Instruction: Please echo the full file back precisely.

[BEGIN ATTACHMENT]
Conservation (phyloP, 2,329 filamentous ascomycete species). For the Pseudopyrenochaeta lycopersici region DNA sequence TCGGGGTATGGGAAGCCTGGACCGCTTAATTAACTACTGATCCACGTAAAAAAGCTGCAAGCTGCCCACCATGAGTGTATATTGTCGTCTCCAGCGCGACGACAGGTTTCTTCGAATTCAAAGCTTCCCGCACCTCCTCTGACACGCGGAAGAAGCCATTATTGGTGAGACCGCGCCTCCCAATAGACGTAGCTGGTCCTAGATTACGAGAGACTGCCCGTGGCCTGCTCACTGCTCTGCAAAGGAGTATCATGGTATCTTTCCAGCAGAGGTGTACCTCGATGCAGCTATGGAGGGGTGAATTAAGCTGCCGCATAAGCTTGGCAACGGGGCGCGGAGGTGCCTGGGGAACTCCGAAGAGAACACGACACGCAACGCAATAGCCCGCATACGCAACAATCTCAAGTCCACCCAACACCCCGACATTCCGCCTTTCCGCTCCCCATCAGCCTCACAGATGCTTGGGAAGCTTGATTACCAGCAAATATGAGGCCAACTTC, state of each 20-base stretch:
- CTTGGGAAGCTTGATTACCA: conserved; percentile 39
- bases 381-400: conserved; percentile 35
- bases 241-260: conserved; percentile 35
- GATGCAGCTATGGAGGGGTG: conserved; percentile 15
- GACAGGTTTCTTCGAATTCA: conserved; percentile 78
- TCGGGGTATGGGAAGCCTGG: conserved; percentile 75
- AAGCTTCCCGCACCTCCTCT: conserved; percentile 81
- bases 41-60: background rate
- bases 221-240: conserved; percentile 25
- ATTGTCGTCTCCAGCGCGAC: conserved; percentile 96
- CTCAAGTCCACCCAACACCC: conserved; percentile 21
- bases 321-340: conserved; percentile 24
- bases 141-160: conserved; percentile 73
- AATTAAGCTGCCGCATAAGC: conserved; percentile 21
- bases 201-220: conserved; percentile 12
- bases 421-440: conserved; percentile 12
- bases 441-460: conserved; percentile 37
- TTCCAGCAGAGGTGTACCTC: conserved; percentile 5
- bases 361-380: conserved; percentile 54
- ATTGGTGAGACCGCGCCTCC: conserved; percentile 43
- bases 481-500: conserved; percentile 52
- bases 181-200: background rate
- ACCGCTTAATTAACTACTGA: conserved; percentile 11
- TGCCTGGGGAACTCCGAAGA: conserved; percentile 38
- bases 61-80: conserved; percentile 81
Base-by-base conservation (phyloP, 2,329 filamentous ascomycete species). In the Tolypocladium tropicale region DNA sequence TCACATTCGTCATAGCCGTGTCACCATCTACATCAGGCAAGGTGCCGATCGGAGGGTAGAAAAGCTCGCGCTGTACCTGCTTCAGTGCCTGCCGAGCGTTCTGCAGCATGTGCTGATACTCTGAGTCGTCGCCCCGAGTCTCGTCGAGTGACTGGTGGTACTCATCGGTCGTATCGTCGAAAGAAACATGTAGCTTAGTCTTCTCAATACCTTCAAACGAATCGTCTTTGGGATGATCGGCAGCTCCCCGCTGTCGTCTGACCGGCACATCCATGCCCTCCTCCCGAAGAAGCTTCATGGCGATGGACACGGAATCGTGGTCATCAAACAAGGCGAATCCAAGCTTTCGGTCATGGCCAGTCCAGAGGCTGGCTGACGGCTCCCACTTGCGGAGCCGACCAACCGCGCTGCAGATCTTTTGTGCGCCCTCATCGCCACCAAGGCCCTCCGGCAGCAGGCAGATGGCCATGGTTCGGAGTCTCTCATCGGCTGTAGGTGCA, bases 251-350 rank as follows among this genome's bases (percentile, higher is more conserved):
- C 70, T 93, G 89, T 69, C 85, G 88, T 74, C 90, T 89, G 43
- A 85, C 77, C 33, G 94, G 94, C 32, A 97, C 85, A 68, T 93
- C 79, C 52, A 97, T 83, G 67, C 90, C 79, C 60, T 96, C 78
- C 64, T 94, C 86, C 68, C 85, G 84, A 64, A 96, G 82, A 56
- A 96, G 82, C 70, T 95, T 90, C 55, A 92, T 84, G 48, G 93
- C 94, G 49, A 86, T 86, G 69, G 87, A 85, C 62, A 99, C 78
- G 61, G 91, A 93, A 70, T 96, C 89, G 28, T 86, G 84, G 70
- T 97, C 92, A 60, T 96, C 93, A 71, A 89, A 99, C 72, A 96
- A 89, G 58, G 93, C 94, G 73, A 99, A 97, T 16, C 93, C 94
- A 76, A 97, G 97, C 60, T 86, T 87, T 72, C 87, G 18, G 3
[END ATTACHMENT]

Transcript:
Conservation (phyloP, 2,329 filamentous ascomycete species). For the Pseudopyrenochaeta lycopersici region DNA sequence TCGGGGTATGGGAAGCCTGGACCGCTTAATTAACTACTGATCCACGTAAAAAAGCTGCAAGCTGCCCACCATGAGTGTATATTGTCGTCTCCAGCGCGACGACAGGTTTCTTCGAATTCAAAGCTTCCCGCACCTCCTCTGACACGCGGAAGAAGCCATTATTGGTGAGACCGCGCCTCCCAATAGACGTAGCTGGTCCTAGATTACGAGAGACTGCCCGTGGCCTGCTCACTGCTCTGCAAAGGAGTATCATGGTATCTTTCCAGCAGAGGTGTACCTCGATGCAGCTATGGAGGGGTGAATTAAGCTGCCGCATAAGCTTGGCAACGGGGCGCGGAGGTGCCTGGGGAACTCCGAAGAGAACACGACACGCAACGCAATAGCCCGCATACGCAACAATCTCAAGTCCACCCAACACCCCGACATTCCGCCTTTCCGCTCCCCATCAGCCTCACAGATGCTTGGGAAGCTTGATTACCAGCAAATATGAGGCCAACTTC, state of each 20-base stretch:
- CTTGGGAAGCTTGATTACCA: conserved; percentile 39
- bases 381-400: conserved; percentile 35
- bases 241-260: conserved; percentile 35
- GATGCAGCTATGGAGGGGTG: conserved; percentile 15
- GACAGGTTTCTTCGAATTCA: conserved; percentile 78
- TCGGGGTATGGGAAGCCTGG: conserved; percentile 75
- AAGCTTCCCGCACCTCCTCT: conserved; percentile 81
- bases 41-60: background rate
- bases 221-240: conserved; percentile 25
- ATTGTCGTCTCCAGCGCGAC: conserved; percentile 96
- CTCAAGTCCACCCAACACCC: conserved; percentile 21
- bases 321-340: conserved; percentile 24
- bases 141-160: conserved; percentile 73
- AATTAAGCTGCCGCATAAGC: conserved; percentile 21
- bases 201-220: conserved; percentile 12
- bases 421-440: conserved; percentile 12
- bases 441-460: conserved; percentile 37
- TTCCAGCAGAGGTGTACCTC: conserved; percentile 5
- bases 361-380: conserved; percentile 54
- ATTGGTGAGACCGCGCCTCC: conserved; percentile 43
- bases 481-500: conserved; percentile 52
- bases 181-200: background rate
- ACCGCTTAATTAACTACTGA: conserved; percentile 11
- TGCCTGGGGAACTCCGAAGA: conserved; percentile 38
- bases 61-80: conserved; percentile 81
Base-by-base conservation (phyloP, 2,329 filamentous ascomycete species). In the Tolypocladium tropicale region DNA sequence TCACATTCGTCATAGCCGTGTCACCATCTACATCAGGCAAGGTGCCGATCGGAGGGTAGAAAAGCTCGCGCTGTACCTGCTTCAGTGCCTGCCGAGCGTTCTGCAGCATGTGCTGATACTCTGAGTCGTCGCCCCGAGTCTCGTCGAGTGACTGGTGGTACTCATCGGTCGTATCGTCGAAAGAAACATGTAGCTTAGTCTTCTCAATACCTTCAAACGAATCGTCTTTGGGATGATCGGCAGCTCCCCGCTGTCGTCTGACCGGCACATCCATGCCCTCCTCCCGAAGAAGCTTCATGGCGATGGACACGGAATCGTGGTCATCAAACAAGGCGAATCCAAGCTTTCGGTCATGGCCAGTCCAGAGGCTGGCTGACGGCTCCCACTTGCGGAGCCGACCAACCGCGCTGCAGATCTTTTGTGCGCCCTCATCGCCACCAAGGCCCTCCGGCAGCAGGCAGATGGCCATGGTTCGGAGTCTCTCATCGGCTGTAGGTGCA, bases 251-350 rank as follows among this genome's bases (percentile, higher is more conserved):
- C 70, T 93, G 89, T 69, C 85, G 88, T 74, C 90, T 89, G 43
- A 85, C 77, C 33, G 94, G 94, C 32, A 97, C 85, A 68, T 93
- C 79, C 52, A 97, T 83, G 67, C 90, C 79, C 60, T 96, C 78
- C 64, T 94, C 86, C 68, C 85, G 84, A 64, A 96, G 82, A 56
- A 96, G 82, C 70, T 95, T 90, C 55, A 92, T 84, G 48, G 93
- C 94, G 49, A 86, T 86, G 69, G 87, A 85, C 62, A 99, C 78
- G 61, G 91, A 93, A 70, T 96, C 89, G 28, T 86, G 84, G 70
- T 97, C 92, A 60, T 96, C 93, A 71, A 89, A 99, C 72, A 96
- A 89, G 58, G 93, C 94, G 73, A 99, A 97, T 16, C 93, C 94
- A 76, A 97, G 97, C 60, T 86, T 87, T 72, C 87, G 18, G 3